Kluwer Academic/Human Sciences Press, Inc., New York City
Volume 13, Number 1, March 2003
Introduction to the Special Issue on Dreaming and the Arts
Richard A. Russo, M.A.1
I am pleased and honored to have the opportunity to edit this special issue on "Dreaming and the Arts"— an area that has been underrepresented in the field of dream studies. My hope is that the articles presented here will inspire readers to experience and explore the fascinating work being done by artists and writers and filmmakers who incorporate dreams in their creative work; to consider how the concepts and issues raised by the dream arts intersect with their own areas of study; perhaps even to try creating some dream art of their own.
Much has been made of how "creative" we are in our dreams, suggesting that the study of dreaming can shed light on the creative process, and vice versa. Bert States opens the issue with a fascinating meditation on "virtual worldmaking" in both dreams and art, stressing the continuity of dreaming with other modes of thought. Through the lens of probability logic, he considers how both dreams and fictions are created "on the run," the result of an ongoing series of choices based on "subjective probability ratios." Part of the "bizarreness" of dreams may result from such factors as the idiosyncratic experiences of the dreamer, or the confluence of more than one train of thought, with their associated probability ratios.
In my article on dream poetry, I examine the process of writing poetry from dreams, and show that a key difference between dream writing and dreaming is the presence of a particular kind of critical thought involving the formal concerns of poetry (a specialized set of probability ratios or conditional judgments, in States' terms). The dream is not a poem. I suggest that dream writing can be considered a form of non-interpretive dream work.
Fariba Bogzaran moves the discussion into the area of visual art, showing how a specific type of art ("Lucid Art"), exemplified by the work of Gordon Onslow Ford, relates to a particular aspect of lucid dream experience ("hyperspace lucidity"). She suggests that painting—and by implication all dream arts—can serve not only as a medium to record dream experiences, but also as a mode of inquiry into the nature of dreaming.
In exploring dreaming and the arts, we must be careful to distinguish between three different aspects of the creative process: creating the work of art, and the artist's experience during its creation; the work of art itself, its formal qualities and content; and the experience of the work by an audience. Bogzaran touches on all three aspects, by suggesting that the Lucid Artist is experiencing and exploring the dream world during the act of painting, that the resultant painting captures recognizable aspects of dream experience, and that the viewer is induced to have a sort of dream experience through experiencing the work.
The last two essays look at film, perhaps the most oneiric of arts, and form an interesting pairing. James Pagel and Dennis Crow present an interview with noted director John Sayles, who has used dream sequences in several of his otherwise naturalistic films. They then look at the technical aspects of how the dream sequences in two of Sayles's films were constructed, and suggest that an understanding of why they work may tell us something about dreams.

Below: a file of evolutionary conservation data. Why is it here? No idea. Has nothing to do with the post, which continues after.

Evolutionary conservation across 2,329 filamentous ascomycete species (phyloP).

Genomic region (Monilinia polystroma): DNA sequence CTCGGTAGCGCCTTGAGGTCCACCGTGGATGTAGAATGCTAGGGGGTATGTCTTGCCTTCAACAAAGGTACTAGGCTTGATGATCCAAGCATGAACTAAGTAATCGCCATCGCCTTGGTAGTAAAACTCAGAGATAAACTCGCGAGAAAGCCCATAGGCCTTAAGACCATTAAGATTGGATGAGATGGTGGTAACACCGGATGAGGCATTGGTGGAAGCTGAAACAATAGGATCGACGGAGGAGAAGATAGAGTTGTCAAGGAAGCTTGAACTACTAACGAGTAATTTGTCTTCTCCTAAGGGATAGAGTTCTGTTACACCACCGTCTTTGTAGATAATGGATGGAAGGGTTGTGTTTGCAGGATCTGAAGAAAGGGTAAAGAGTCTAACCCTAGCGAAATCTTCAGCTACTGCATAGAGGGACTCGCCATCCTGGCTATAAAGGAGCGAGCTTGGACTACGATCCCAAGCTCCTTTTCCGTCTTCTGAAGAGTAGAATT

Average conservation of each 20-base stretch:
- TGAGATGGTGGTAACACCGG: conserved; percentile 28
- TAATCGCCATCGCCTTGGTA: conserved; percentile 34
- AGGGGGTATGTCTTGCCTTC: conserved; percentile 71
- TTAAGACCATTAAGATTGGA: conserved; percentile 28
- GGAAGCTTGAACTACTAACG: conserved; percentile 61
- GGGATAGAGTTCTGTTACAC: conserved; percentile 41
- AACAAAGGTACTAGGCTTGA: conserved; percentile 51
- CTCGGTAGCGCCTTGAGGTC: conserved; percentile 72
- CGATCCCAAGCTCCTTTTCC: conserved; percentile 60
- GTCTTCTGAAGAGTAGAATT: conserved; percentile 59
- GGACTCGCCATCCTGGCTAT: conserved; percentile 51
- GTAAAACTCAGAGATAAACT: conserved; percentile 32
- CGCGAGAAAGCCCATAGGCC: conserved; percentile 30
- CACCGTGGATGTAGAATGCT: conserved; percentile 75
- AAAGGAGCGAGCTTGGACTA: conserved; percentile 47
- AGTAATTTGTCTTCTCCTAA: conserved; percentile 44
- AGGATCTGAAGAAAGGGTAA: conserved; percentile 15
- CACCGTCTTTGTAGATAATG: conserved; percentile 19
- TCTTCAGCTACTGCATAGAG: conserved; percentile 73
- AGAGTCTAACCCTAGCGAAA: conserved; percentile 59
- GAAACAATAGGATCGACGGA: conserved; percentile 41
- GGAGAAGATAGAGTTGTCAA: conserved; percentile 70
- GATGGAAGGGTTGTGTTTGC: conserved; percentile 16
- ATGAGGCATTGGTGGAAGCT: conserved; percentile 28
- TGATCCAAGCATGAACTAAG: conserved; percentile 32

Kelly Bulkeley, on the other hand, takes a wide-ranging look at the work of David Lynch, a director whose entire oeuvre is dreamy. Bulkeley explores the many levels of dreaming in Lynch's films, and concludes by placing Lynch's films in the broader context of the role of film in our culture. Both pieces sent me racing to the video store to reexperience the works of these important filmmakers.
I hope readers will find these articles as interesting and provocative as I did, and be left with the sense that we've only glimpsed the tip of the iceberg, that there's a vast field still waiting to be explored. I began by stating that "dreaming and the arts" is an underrepresented area of dream studies. Part of the problem, I think, is that much of the existing work has been done within specialized disciplines. Dream researchers who look at the arts may not know much about the technical aspects of poetry writing, painting or filmmaking; writers, artists and filmmakers who work with dreams may not know much about psychology or dream research. This is an area that requires an interdisciplinary approach.
Furthermore, because so much depends on the experience of art, many reports are subjective or anecdotal. Much of the literature consists of either theoretical and critical studies, or accounts of personal experience. Earlier I said I'd be delighted if this special issue inspired readers to try their own hands at making dream art. I'll conclude by adding that it would also delight me if this special issue inspired researchers to consider how testable hypotheses might be generated from the exploratory work presented here.
Abstracts for this issue: Dreaming Volume 13, Number 1, March 2003
1 Correspondence should be directed to Richard A. Russo, 835 Peralta Avenue, Berkeley, CA 94707; e-mail: email@example.com.
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